Life is full of things that cause negative feelings. These feelings need to be discharged, and unfortunately some of us do so in perverse ways. The victim of a crime may be blamed by the authorities. After all, if the victim had not come forward then there would not be an unsolved crime. Shooting the messenger has always been a simple response to hearing bad news.

Why should patients be immune to this? A recent article in The Wall Street Journal discussed really sick people who cost a lot of money and that someone has to pay.  As one might expect, payers and the government want that “someone” to be someone else.  This position manifests itself as insurance companies refusing to pay for mental health services because they are not “real” illnesses.  And policy makers who advocate that insurers, private and public, should not pay for the consequences of obesity, smoking, drinking or other “sinful” behaviors. They believe the sinners should pay!  When physicians and payers are evaluating patients, medical calculators can help to assess risk and complications that might arise from harmful lifestyle choices.  

Pulmonary Complications of Smoking Marijuana

Risk Factors for In-Hospital Mortality for a Patient with Acute Alcoholic Hepatitis

The Centers for Medicare and Medicaid Services (CMS) have determined that the only explanation for expensive problems such as readmission or post-operative complications is poor care delivery. As physicians, we know that the care and response of each patient is nuanced and there is no one explanation for why a patient’s condition may deteriorate.  We can’t control patient compliance, patient lifestyle choices and habits, patient care both in and out of the hospital, and many other factors that can result in readmission and complications. The new CMS approach attributes all of these unknown factors to sloppy care and their rules demand that the  responsible hospital and and/or physician should pay.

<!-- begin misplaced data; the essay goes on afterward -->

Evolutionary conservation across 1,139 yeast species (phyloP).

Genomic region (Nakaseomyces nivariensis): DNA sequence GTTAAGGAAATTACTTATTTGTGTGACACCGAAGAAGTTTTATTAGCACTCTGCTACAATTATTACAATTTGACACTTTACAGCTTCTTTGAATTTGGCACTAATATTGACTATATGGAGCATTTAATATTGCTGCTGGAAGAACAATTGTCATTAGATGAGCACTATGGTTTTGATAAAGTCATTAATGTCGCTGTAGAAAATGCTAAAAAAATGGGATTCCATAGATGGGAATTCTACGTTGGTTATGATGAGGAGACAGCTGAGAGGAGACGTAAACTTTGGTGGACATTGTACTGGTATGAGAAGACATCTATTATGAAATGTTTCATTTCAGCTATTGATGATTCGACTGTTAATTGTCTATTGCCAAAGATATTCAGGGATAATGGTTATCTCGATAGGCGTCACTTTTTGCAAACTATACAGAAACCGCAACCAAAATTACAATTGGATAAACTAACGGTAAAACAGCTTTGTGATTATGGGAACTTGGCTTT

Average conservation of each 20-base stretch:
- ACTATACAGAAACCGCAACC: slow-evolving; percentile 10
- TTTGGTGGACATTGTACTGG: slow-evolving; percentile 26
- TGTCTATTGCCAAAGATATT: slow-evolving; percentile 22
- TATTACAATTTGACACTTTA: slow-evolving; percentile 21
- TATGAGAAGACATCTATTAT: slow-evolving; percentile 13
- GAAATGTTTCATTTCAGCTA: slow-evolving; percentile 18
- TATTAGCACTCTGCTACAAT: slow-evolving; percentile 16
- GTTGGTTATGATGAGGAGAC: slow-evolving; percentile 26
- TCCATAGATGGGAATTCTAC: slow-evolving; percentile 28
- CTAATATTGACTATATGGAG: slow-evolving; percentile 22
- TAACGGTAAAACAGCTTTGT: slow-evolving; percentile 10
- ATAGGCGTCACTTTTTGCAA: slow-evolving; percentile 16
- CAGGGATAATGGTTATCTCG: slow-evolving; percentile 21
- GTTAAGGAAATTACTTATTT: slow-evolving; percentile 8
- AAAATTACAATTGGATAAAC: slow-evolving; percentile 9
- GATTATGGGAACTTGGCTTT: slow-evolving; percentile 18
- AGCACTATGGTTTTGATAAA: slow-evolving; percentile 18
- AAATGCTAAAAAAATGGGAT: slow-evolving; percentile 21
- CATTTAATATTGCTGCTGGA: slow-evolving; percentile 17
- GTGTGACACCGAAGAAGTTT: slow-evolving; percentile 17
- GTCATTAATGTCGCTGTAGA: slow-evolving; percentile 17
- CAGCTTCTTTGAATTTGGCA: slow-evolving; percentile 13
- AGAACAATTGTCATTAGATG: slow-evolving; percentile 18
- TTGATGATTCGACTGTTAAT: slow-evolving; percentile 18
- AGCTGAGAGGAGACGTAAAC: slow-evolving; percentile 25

Tools Reduce Hospital Readmissions

Medical calculators incorporate lessons learned from years of evidence in clinical practice and can be put to use to reduce readmissions by identifying risks early. 

While poor care may contribute to complications, it does not explain everything. Really sick people often are really sick. An insurance  policy that might be relevant for a brand new car does not apply to rebuilding an old car on grandpa’s farm. Stating categorically that there are only black and white causes expands the opportunity for healthcare providers to shoot the messenger. For patients and healthcare providers, simply accepting this approach without questioning may have unanticipated consequences.

If I, as a physician am taking care of a patient, and there’s a chance of not getting paid for doing something, then why would I do it? This means that only patients with a high probability of complete recovery and low probability of problems will get certain types of care. You can be sure that a lot of people having expensive surgery today will not be offered this surgery in some future tomorrow.

The spin doctors will be working overtime to give reasons why it is better for you to stay in your home rather than to go to the hospital. Telemedicine will be “almost” just as good. There is the risk of exposure to superbugs in a hospital. Informed consent will contain so many potential complications that no one in their right mind would give consent. All of this will be for the patient’s good, not the hospital’s bottom line. And by the way, physicians are now employed by the hospital and are no longer independent advocates so are they really looking out for the patient’s interests first?

These calculators can help mitigate risks in some of these situations:

One consequence of government changes is already evident. Certain billing codes flourished when they were rewarded by extra reimbursement. Those same codes are now being used much less. One explanation could be that health systems have implemented effective interventions to prevent their occurrence. Another explanation is that coders aren’t using them anymore since their use is penalized. Coders are only supposed to use relevant codes, but miscoding is hard to prove.  If the costs to the payers go down, then don’t expect a whole lot of questions to be asked. And, really sick patients won’t be around to ask them. We’re seeing these effects already with cancer patients, who sometimes can’t get coverage at the hospitals they want.  

As cost burdens shift from insurance companies and the government to providers, medical calculators can help to reduce the financial and health risks and improve outcomes for patients and providers.